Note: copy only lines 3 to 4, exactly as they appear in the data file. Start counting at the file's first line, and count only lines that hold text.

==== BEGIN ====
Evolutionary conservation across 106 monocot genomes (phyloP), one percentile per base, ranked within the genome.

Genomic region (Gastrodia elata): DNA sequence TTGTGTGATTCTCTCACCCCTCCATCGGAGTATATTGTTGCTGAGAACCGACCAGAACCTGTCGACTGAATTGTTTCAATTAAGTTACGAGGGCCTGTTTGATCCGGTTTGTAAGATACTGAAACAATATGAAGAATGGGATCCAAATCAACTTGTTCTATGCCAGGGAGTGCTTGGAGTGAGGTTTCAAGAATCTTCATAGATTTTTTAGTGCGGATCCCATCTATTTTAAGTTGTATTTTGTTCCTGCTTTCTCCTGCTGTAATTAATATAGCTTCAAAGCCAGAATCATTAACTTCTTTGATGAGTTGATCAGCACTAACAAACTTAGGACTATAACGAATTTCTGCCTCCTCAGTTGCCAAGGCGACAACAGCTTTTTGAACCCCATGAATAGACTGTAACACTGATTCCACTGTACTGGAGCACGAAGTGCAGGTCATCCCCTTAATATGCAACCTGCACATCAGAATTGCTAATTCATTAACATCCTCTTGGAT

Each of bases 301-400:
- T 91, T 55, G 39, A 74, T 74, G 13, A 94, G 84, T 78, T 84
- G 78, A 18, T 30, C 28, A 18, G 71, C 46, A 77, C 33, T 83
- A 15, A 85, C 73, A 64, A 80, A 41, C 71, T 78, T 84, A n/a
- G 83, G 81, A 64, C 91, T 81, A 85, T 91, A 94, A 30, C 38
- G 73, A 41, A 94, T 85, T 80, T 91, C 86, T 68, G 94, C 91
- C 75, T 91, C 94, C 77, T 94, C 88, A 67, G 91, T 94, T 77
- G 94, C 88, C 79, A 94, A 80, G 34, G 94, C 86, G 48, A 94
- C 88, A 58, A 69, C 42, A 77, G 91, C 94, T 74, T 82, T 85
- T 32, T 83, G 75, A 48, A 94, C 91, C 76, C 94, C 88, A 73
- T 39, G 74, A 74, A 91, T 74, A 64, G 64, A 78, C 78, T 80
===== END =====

Each of bases 301-400:
- T 91, T 55, G 39, A 74, T 74, G 13, A 94, G 84, T 78, T 84